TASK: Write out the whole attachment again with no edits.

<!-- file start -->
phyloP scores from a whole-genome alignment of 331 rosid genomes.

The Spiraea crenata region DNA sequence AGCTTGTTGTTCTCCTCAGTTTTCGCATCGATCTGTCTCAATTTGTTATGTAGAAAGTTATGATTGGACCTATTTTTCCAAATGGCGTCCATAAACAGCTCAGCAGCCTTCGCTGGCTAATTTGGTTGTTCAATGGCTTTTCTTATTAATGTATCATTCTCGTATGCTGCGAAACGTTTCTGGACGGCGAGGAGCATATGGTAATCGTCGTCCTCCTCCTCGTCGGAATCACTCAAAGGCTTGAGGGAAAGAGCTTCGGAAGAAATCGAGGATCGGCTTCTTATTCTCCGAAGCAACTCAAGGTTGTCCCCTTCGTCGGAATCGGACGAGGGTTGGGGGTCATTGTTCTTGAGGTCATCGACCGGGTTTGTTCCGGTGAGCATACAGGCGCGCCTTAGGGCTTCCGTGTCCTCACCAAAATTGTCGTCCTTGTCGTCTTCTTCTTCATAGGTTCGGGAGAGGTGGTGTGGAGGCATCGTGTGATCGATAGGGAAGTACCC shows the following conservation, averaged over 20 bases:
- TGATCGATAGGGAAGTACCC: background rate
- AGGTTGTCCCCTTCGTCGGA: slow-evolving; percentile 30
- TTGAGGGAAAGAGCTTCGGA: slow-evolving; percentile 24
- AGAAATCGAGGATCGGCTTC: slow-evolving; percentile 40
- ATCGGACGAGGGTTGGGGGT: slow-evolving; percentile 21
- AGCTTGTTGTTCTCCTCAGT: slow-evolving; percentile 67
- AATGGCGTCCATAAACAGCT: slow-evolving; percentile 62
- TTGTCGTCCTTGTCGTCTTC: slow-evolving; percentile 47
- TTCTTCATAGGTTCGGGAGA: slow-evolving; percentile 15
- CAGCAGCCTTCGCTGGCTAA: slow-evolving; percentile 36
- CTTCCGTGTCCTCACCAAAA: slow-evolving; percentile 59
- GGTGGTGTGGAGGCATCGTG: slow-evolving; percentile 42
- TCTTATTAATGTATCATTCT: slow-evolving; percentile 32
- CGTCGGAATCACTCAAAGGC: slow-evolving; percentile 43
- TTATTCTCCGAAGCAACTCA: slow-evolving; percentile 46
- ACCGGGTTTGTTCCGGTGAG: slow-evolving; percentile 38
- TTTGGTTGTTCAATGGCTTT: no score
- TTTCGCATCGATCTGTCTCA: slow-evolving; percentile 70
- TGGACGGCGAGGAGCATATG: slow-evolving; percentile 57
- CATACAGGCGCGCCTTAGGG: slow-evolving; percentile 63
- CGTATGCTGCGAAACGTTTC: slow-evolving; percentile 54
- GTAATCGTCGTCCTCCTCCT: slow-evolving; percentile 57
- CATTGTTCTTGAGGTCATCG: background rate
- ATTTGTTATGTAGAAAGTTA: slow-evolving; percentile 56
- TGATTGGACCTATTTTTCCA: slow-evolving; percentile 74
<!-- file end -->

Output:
phyloP scores from a whole-genome alignment of 331 rosid genomes.

The Spiraea crenata region DNA sequence AGCTTGTTGTTCTCCTCAGTTTTCGCATCGATCTGTCTCAATTTGTTATGTAGAAAGTTATGATTGGACCTATTTTTCCAAATGGCGTCCATAAACAGCTCAGCAGCCTTCGCTGGCTAATTTGGTTGTTCAATGGCTTTTCTTATTAATGTATCATTCTCGTATGCTGCGAAACGTTTCTGGACGGCGAGGAGCATATGGTAATCGTCGTCCTCCTCCTCGTCGGAATCACTCAAAGGCTTGAGGGAAAGAGCTTCGGAAGAAATCGAGGATCGGCTTCTTATTCTCCGAAGCAACTCAAGGTTGTCCCCTTCGTCGGAATCGGACGAGGGTTGGGGGTCATTGTTCTTGAGGTCATCGACCGGGTTTGTTCCGGTGAGCATACAGGCGCGCCTTAGGGCTTCCGTGTCCTCACCAAAATTGTCGTCCTTGTCGTCTTCTTCTTCATAGGTTCGGGAGAGGTGGTGTGGAGGCATCGTGTGATCGATAGGGAAGTACCC shows the following conservation, averaged over 20 bases:
- TGATCGATAGGGAAGTACCC: background rate
- AGGTTGTCCCCTTCGTCGGA: slow-evolving; percentile 30
- TTGAGGGAAAGAGCTTCGGA: slow-evolving; percentile 24
- AGAAATCGAGGATCGGCTTC: slow-evolving; percentile 40
- ATCGGACGAGGGTTGGGGGT: slow-evolving; percentile 21
- AGCTTGTTGTTCTCCTCAGT: slow-evolving; percentile 67
- AATGGCGTCCATAAACAGCT: slow-evolving; percentile 62
- TTGTCGTCCTTGTCGTCTTC: slow-evolving; percentile 47
- TTCTTCATAGGTTCGGGAGA: slow-evolving; percentile 15
- CAGCAGCCTTCGCTGGCTAA: slow-evolving; percentile 36
- CTTCCGTGTCCTCACCAAAA: slow-evolving; percentile 59
- GGTGGTGTGGAGGCATCGTG: slow-evolving; percentile 42
- TCTTATTAATGTATCATTCT: slow-evolving; percentile 32
- CGTCGGAATCACTCAAAGGC: slow-evolving; percentile 43
- TTATTCTCCGAAGCAACTCA: slow-evolving; percentile 46
- ACCGGGTTTGTTCCGGTGAG: slow-evolving; percentile 38
- TTTGGTTGTTCAATGGCTTT: no score
- TTTCGCATCGATCTGTCTCA: slow-evolving; percentile 70
- TGGACGGCGAGGAGCATATG: slow-evolving; percentile 57
- CATACAGGCGCGCCTTAGGG: slow-evolving; percentile 63
- CGTATGCTGCGAAACGTTTC: slow-evolving; percentile 54
- GTAATCGTCGTCCTCCTCCT: slow-evolving; percentile 57
- CATTGTTCTTGAGGTCATCG: background rate
- ATTTGTTATGTAGAAAGTTA: slow-evolving; percentile 56
- TGATTGGACCTATTTTTCCA: slow-evolving; percentile 74